If futures trading this morning are any indication, the "Obama Stock Market Rally," will take a breather, reports Bloomberg. The Dow Jones Industrial Average jumped last Friday 88.17 points, or 0.5 percent, to 16.924.28, up 1.2 percent from the week-ago close. The Dow was joined by the S&P 500, which gained 1.3 percent on the week, the S&P 500 also hit an all-time high of 1,949.44, up 0.5 percent, at 1,949.44, with energy and industrials the best performing and utilities and health care among the biggest laggards of its 10 major sectors.
The Dow is edging closer to hitting another milestone as it approaches 17,000. JJ Kinahan, chief strategist at TD Ameritrade, thinks the S&P 500 will hit a significant milestone too.
"Psychologically, the next area is going to be 1,950, that the next level to push through. Then we want to look all the way up to 1,962. You're in unprecedented territory, which also makes the numbers a little fuzzier. We haven't traded there before, so we don't have resistance," said Kinahan.
As equities rose to records, the CBOE Volatility Index, a measure of investor uncertainty, fell to multi-year lows.
The Nasdaq gained 25.17 points, or 0.6 percent, to 4,321.40, rising 1.9 percent on the week.
This is a continuation of the "Obama Stock Market," as the Dow and the S&P 500 have continued on its meteoric rise. On President Obama's first inauguration day on Jan. 20, 2009, the DJIA was sitting at 7,949.09. It then bottomed on March 9, 2009 at 6,547.05, which at the time was its lowest level since 1997.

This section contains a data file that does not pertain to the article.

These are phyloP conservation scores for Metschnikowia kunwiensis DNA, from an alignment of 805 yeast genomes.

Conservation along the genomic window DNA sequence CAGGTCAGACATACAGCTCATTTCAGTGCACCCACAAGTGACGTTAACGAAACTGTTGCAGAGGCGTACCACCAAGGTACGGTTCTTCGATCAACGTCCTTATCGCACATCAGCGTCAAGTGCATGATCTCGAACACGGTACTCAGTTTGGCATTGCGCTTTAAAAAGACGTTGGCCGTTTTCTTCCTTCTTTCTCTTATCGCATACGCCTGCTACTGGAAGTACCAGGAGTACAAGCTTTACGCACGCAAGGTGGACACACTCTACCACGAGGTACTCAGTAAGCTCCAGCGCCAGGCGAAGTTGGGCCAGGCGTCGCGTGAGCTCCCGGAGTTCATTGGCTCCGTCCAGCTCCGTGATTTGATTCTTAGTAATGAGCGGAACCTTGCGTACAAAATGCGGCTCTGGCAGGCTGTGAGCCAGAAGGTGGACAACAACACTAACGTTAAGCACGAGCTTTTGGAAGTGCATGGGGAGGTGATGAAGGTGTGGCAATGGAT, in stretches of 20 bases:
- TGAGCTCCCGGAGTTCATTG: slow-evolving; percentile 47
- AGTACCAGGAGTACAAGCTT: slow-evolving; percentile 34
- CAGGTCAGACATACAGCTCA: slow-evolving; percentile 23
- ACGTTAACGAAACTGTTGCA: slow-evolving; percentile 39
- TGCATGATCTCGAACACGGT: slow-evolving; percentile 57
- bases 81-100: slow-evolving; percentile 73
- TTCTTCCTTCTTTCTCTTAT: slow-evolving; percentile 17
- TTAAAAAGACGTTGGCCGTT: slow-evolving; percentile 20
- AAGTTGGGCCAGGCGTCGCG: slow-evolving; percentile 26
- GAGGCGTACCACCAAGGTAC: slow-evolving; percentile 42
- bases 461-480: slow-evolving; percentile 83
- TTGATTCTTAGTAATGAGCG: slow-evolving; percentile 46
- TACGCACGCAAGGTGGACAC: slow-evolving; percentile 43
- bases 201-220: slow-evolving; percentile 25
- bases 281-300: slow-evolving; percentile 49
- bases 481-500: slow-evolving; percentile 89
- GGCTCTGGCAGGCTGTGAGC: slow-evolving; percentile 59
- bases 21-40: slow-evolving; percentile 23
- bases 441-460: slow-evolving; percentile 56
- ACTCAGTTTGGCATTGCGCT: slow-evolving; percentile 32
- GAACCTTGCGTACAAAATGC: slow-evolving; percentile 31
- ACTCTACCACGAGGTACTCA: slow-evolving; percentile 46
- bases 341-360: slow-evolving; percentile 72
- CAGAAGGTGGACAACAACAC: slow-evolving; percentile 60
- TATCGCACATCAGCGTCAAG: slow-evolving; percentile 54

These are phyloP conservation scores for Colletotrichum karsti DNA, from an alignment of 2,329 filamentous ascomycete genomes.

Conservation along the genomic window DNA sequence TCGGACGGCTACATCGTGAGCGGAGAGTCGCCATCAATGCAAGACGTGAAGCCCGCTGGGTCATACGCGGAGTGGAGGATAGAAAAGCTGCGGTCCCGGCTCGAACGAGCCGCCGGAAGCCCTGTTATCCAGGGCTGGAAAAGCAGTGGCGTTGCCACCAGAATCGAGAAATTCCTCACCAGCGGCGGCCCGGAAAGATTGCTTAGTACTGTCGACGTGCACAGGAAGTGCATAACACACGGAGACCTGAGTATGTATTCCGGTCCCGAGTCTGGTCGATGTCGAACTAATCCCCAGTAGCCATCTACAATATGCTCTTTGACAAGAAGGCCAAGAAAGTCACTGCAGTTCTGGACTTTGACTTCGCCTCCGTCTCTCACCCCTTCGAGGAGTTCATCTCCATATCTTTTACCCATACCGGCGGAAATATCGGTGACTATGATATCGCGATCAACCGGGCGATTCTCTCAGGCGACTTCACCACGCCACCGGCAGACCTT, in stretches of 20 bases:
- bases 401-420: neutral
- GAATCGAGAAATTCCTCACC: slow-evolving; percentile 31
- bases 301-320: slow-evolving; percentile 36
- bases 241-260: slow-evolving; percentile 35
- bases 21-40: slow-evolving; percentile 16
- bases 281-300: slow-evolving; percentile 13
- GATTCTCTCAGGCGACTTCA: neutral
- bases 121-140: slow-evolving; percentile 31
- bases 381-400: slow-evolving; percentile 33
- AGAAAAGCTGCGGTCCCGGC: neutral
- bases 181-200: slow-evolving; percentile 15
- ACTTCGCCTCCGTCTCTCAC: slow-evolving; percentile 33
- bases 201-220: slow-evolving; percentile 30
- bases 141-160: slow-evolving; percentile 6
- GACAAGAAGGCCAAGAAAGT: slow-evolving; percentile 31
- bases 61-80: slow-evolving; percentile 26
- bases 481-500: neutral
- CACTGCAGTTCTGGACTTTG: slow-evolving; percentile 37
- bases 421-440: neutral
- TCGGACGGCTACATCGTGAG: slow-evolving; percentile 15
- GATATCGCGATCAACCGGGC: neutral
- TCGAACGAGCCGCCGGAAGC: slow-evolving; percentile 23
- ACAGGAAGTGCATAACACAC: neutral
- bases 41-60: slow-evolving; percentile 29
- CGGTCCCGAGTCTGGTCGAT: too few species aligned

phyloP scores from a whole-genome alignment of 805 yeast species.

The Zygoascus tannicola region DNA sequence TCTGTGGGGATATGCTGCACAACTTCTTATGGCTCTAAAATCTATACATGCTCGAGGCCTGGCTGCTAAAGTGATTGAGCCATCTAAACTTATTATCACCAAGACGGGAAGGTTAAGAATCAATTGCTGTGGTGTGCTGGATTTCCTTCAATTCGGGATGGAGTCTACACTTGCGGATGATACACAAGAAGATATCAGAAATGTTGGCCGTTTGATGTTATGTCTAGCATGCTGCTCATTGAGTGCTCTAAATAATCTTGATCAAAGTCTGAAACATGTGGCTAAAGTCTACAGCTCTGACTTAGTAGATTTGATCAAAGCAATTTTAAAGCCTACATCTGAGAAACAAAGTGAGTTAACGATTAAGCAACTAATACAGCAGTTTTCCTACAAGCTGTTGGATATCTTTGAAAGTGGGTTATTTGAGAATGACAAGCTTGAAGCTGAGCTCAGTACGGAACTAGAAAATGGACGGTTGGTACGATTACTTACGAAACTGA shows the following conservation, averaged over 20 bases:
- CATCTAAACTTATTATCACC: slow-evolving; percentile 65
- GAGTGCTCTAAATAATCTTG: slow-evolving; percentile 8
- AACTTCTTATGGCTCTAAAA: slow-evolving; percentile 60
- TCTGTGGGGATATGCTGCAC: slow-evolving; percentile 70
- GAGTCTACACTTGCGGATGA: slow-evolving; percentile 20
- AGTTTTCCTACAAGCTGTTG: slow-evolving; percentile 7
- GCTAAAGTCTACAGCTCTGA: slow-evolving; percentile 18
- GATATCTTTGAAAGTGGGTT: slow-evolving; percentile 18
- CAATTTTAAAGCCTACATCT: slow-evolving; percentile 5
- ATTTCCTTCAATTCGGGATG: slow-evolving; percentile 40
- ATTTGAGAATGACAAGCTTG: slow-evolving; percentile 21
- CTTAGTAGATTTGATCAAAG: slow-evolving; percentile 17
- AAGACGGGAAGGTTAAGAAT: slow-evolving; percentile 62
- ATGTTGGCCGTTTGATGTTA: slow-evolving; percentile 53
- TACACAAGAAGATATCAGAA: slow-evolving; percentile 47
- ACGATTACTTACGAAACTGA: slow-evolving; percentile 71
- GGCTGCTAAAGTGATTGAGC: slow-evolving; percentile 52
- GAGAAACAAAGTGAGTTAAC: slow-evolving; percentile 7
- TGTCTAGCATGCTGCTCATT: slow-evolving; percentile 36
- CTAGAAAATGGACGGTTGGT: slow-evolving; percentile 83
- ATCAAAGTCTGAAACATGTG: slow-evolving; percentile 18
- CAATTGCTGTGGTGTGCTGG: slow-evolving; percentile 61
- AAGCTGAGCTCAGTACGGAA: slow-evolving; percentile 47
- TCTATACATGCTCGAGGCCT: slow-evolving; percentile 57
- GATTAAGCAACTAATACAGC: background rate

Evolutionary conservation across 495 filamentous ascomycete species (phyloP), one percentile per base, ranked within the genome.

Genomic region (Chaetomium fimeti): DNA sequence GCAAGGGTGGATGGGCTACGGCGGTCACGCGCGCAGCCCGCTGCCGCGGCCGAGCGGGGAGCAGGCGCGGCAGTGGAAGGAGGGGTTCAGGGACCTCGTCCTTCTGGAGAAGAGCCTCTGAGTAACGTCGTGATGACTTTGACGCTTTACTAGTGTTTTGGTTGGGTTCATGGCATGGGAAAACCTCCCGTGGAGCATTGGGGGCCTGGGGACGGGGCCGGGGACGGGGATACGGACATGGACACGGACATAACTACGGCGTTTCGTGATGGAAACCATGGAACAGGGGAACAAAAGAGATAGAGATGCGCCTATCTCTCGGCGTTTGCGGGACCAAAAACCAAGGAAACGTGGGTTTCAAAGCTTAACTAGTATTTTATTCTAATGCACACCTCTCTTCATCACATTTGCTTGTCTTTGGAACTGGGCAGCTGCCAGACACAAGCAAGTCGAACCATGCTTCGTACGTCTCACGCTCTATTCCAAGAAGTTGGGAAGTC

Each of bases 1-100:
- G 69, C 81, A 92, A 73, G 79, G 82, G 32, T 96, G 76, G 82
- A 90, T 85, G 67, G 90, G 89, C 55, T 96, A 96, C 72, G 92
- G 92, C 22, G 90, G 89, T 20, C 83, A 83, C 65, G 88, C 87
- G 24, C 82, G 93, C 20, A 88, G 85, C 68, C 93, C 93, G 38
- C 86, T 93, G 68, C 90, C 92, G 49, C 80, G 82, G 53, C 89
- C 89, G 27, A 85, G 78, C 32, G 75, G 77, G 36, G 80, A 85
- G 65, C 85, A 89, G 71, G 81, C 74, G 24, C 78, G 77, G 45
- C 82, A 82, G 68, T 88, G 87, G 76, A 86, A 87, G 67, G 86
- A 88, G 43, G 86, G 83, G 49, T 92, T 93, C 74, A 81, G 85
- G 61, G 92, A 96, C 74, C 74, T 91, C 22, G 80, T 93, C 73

One analyst sees it differently. "There’s really no positive reason for buying equities; there’s just the lack of a negative reason," said Michael Ingram, a market strategist at BGC Brokers LP in London. "Because zero-interest-rate policy has gone global, equities are the least-worst option among asset classes right now."
In today's trading, some of the items and highlights to watch:
- Meat producer Tyson Foods Inc. winning a bidding war for Hillshire Brands, the maker of Jimmy Dean sausages and Ball Park hot dogs, with a $63 per share offer. The offer from Tyson is worth $7.75 billion based on Hillshire’s 123 million shares outstanding. Tyson values the deal at $8.55 billion, including debt.
- Amazon will break into the online payments market today by launching its new role of managing subscription payments - starting with start-ups and other companies. The service will allow more than 240M users to use credit card details stored on Amazon.com to pay for services such as a monthly phone bill or a digital music subscription. PayPal (EBAY) is set to feel incoming pressure, as Amazon (AMZN) encroaches on the sector it has long dominated.
- Apple (AAPL), which closed Friday at $645.57, will split its stock 7-for-1 today, estimated at $92 per share. Apple remains the world’s most valuable company by market capitalization. But Monday will the first day Apple trades after its seven-for-one stock split. Apple will also have a $30 billion increase to its share buyback plan and a bigger dividend.
CNBC - Strong Dow, S&P gains end week at records
Bloomberg - U.S. Stock Futures Decline After S&P 500 Reaches Record